In a sport that is predominantly dominated by males, the women’s championship is that prize that every woman that laces up a pair of boots longs for. It is a dream to some, an addiction to others. Being a woman in the WWE is a legacy and an accomplishment that dates back as far as the early beginnings of the organization. There is a rich history that has stemmed down from generation to generation in the WWE with women’s wrestling. It is a history that has given us some of the most unforgettable names and faces in the sport. Names like Fabulous Moolah, Sensational Sherry, Wendy Richter, Lei Lani Kai, Lita, Trish Stratus, Chyna, AJ Lee, just to name a few. However, this seems to be a different era for women’s wrestling. It is a softer time, a gentler time, a time where the focus seems to be more on the woman’s appearance and personality than on her in-ring ability. It seems as though the women that do have the natural ability to showcase their talents and know their way around the ring aren’t given the same chances as the women that possess the beauty and personality the WWE feels the people want. Let’s explore the origins of the women’s title, the morphing of the title into the diva’s title, and the current state of the women’s championship.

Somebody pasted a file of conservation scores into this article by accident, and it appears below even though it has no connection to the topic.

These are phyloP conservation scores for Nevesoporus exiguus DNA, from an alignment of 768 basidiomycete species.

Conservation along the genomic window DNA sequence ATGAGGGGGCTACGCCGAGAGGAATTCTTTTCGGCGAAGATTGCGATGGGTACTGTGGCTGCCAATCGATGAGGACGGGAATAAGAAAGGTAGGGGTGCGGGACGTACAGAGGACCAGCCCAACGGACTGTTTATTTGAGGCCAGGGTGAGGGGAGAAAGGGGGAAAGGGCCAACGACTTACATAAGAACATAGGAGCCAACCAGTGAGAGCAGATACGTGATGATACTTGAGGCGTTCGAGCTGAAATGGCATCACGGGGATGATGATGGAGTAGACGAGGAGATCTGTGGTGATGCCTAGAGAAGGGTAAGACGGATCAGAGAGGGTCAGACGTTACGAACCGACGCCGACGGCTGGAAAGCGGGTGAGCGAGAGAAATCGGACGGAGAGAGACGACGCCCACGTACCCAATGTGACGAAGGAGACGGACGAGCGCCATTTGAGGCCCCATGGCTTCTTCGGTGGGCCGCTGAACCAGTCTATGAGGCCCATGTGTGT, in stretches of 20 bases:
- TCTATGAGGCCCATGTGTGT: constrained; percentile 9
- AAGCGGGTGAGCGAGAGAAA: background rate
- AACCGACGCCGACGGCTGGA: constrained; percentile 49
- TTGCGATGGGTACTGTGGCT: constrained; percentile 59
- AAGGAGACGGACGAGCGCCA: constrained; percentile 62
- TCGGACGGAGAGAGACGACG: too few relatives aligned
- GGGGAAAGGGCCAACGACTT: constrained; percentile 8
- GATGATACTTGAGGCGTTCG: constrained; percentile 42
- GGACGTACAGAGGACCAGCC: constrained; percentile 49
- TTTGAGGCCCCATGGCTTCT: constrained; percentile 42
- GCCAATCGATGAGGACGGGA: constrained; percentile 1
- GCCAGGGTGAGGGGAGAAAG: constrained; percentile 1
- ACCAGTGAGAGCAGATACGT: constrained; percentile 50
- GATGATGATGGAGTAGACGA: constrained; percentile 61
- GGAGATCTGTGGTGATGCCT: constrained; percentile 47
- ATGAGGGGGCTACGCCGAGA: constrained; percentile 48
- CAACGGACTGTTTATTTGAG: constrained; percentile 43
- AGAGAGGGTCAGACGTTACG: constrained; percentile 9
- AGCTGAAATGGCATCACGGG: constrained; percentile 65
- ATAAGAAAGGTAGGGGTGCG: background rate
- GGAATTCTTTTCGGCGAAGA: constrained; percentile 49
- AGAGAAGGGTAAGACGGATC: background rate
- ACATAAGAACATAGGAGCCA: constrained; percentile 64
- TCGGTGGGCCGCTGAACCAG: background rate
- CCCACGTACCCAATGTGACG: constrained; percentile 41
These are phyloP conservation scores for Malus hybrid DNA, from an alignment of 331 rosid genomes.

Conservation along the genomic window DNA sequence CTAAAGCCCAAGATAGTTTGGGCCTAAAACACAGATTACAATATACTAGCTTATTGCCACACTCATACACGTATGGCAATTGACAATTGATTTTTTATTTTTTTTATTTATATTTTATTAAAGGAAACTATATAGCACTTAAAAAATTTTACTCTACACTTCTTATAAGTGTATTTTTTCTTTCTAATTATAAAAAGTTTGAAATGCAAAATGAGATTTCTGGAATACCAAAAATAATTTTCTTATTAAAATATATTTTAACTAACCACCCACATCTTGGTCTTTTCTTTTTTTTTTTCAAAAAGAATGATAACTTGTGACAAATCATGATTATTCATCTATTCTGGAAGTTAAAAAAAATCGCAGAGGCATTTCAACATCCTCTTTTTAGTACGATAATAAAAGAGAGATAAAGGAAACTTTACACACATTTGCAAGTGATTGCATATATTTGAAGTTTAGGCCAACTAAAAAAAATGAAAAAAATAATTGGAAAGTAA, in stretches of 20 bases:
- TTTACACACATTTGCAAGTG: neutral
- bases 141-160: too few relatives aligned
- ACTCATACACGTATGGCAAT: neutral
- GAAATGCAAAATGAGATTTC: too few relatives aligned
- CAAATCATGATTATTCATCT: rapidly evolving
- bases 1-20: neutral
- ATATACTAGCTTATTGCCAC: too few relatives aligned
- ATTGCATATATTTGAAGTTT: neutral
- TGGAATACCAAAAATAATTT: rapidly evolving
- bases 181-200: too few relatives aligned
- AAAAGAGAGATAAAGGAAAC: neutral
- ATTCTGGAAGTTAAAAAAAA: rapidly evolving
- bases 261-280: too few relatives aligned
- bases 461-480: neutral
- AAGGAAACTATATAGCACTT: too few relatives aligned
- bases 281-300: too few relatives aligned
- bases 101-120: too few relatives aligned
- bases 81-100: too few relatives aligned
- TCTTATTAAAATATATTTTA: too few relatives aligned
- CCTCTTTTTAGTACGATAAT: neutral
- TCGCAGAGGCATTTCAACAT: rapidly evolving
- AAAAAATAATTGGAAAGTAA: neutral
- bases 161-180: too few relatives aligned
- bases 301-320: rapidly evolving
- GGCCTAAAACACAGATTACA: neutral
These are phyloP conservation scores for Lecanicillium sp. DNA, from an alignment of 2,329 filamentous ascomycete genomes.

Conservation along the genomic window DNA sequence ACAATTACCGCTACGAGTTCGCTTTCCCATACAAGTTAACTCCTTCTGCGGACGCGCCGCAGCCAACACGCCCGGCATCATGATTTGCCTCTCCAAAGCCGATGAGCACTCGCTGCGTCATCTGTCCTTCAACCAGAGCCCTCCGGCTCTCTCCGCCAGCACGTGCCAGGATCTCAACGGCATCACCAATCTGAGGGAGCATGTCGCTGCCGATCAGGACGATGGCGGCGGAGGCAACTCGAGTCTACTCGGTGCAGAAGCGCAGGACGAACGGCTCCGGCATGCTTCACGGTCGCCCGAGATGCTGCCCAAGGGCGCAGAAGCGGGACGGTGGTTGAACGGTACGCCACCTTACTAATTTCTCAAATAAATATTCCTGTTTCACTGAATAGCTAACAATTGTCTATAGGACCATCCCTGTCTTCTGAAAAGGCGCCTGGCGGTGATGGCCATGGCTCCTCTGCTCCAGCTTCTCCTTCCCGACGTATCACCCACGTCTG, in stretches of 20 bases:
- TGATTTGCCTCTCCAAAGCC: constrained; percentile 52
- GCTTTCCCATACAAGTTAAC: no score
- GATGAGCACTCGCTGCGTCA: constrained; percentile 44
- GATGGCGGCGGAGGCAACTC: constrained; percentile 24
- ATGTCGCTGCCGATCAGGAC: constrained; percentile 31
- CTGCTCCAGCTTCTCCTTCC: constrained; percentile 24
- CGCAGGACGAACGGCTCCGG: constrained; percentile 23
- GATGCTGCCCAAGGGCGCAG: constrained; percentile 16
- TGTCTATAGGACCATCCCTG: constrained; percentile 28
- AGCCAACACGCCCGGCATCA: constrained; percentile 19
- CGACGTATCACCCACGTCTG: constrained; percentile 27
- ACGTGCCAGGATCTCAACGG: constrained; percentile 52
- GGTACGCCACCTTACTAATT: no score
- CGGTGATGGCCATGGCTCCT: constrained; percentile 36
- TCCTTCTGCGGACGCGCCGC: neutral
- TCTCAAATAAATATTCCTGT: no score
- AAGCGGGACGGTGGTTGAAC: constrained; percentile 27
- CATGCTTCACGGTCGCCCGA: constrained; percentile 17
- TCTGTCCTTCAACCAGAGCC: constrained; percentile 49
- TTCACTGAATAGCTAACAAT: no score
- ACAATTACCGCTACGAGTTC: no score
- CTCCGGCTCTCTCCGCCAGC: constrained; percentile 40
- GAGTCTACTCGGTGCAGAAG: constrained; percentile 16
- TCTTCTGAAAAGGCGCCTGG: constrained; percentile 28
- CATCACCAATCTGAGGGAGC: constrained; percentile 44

On September 18, 1956 The Fabulous Moolah became the first ever women’s champion by pinning Judy Grable in a thirteen women battle royal for the title. Moolah would hold the title for an astonishing 10,170 days during her career. That’s right, a little shy of twenty eight years. Moolah held the title with honor and dignity and defended it frequently. Although she was the first woman’s champion, she wouldn’t officially become the first WWE women’s champion until 1983! The belt was originally held and branded by the NWA, National Wrestling Alliance. It wasn’t until Vince McMahon Jr. took over the company and started expanding it did the title ever come to the WWE. He bought the rights to the women’s title from Moolah and Moolah agreed to exclusively wrestle for WWE. It was at this point that the “Rock n Wrestling Connection” era began. For those of us living in this period it was an exciting time, as WWE seemed to easily take over the world by making connections with the music industry.